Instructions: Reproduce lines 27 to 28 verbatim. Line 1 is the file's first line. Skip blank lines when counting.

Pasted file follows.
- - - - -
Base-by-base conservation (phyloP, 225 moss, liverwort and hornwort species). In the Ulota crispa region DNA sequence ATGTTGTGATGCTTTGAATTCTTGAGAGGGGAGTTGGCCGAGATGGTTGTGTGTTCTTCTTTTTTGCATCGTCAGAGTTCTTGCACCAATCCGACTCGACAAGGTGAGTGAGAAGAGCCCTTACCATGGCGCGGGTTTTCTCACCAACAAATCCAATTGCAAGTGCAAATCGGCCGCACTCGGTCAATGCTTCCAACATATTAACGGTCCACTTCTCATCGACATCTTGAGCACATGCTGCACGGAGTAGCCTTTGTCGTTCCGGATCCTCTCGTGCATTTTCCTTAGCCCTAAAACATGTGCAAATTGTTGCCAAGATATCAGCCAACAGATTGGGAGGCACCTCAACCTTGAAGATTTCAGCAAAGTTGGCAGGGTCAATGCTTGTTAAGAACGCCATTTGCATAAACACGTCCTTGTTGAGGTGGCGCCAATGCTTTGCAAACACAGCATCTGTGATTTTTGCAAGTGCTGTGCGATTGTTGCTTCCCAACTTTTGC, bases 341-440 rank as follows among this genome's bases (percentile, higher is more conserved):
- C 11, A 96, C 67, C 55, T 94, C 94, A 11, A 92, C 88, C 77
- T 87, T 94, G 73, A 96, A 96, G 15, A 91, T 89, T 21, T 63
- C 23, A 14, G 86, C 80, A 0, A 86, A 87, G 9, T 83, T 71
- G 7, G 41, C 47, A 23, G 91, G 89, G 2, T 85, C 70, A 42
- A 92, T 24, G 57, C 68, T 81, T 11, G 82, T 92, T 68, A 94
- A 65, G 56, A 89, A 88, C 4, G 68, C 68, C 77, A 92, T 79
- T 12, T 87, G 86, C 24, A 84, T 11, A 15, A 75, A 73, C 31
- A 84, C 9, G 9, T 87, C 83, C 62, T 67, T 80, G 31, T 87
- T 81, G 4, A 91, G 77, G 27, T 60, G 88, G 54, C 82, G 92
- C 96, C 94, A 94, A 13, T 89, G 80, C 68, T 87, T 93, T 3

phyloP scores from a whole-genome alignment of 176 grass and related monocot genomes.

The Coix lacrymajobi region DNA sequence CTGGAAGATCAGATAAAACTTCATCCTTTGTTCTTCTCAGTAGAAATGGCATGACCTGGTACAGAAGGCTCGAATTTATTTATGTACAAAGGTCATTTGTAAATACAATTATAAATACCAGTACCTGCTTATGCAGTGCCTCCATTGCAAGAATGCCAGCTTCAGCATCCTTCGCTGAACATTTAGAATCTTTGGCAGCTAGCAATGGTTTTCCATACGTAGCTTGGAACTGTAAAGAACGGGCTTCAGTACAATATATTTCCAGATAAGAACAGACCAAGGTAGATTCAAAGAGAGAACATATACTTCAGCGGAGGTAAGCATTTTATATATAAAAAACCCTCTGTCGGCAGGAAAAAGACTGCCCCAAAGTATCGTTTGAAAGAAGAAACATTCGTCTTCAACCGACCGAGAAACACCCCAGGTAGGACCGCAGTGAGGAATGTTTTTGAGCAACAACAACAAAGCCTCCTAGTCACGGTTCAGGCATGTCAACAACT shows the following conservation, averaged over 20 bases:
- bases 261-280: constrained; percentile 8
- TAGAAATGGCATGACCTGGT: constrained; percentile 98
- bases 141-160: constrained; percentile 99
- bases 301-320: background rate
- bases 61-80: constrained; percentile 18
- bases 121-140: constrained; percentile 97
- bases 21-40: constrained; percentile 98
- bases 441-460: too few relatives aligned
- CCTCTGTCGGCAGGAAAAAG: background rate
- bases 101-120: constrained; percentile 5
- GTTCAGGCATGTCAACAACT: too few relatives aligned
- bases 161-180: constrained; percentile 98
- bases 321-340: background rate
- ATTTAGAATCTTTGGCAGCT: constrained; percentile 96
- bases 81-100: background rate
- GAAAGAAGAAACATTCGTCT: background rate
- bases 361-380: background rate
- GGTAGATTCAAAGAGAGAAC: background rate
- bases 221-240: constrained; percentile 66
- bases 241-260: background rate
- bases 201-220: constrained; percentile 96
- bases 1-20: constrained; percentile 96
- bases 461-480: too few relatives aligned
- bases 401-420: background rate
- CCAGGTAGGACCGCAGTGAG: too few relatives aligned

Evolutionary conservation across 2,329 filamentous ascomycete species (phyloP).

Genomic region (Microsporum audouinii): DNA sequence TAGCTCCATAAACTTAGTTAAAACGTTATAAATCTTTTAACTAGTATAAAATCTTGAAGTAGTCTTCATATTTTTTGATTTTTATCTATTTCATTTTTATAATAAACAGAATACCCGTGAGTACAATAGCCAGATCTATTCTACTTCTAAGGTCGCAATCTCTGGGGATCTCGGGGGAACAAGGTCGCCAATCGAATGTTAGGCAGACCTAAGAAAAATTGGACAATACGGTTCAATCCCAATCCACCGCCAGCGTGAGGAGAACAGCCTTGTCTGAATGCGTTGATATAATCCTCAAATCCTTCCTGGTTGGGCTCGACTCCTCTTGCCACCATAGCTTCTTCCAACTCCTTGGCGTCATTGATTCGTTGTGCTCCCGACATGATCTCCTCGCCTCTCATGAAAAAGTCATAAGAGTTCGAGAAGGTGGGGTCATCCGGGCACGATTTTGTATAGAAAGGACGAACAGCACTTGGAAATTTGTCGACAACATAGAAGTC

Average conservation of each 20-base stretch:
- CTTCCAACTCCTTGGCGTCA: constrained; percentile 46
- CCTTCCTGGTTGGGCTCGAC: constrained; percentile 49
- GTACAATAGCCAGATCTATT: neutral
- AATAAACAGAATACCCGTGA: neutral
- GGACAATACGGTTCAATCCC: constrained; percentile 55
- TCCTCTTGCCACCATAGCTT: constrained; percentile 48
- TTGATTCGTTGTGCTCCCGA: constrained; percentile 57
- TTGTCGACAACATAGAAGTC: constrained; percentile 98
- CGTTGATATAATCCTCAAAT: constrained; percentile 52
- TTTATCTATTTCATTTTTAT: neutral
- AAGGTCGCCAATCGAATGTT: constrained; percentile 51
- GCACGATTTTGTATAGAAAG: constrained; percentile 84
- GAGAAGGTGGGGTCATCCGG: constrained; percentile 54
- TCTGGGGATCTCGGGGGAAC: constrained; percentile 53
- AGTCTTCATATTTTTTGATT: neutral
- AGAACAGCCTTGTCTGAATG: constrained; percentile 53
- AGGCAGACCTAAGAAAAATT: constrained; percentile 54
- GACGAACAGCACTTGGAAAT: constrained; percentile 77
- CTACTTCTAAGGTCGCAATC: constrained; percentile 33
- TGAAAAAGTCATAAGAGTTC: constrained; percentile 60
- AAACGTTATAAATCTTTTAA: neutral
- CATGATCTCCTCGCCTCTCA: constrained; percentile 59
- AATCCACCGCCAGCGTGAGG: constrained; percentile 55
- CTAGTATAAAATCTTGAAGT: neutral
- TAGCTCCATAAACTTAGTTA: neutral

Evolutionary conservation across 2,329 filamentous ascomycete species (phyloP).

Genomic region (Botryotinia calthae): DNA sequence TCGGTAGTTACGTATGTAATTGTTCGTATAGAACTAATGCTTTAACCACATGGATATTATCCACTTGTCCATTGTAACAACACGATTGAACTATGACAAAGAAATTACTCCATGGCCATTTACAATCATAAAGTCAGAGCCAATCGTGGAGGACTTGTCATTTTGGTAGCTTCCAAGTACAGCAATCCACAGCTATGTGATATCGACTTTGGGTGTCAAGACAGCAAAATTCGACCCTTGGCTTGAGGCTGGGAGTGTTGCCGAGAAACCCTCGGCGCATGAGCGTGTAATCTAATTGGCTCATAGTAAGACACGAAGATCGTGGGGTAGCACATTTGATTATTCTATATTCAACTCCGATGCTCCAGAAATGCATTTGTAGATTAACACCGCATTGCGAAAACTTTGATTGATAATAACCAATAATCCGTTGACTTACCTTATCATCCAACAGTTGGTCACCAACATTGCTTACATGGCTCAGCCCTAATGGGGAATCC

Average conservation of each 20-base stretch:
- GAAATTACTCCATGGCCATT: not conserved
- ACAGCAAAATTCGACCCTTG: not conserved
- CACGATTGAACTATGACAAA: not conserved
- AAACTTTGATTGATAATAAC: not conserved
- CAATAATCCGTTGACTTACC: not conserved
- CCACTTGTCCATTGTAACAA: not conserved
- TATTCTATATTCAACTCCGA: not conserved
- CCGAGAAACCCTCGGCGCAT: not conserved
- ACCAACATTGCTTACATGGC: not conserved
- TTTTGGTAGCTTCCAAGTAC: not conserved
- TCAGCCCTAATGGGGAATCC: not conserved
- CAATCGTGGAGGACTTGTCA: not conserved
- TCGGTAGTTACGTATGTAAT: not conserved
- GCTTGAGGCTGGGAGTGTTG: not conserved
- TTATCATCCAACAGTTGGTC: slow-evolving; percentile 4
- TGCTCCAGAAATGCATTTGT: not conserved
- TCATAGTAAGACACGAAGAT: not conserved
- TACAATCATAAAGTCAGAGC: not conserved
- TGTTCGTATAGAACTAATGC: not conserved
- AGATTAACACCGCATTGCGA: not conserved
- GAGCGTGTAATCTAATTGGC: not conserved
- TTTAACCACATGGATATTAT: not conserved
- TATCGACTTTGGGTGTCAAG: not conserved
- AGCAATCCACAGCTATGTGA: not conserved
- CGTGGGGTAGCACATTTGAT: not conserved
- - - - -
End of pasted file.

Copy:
- ATTTAGAATCTTTGGCAGCT: constrained; percentile 96
- bases 81-100: background rate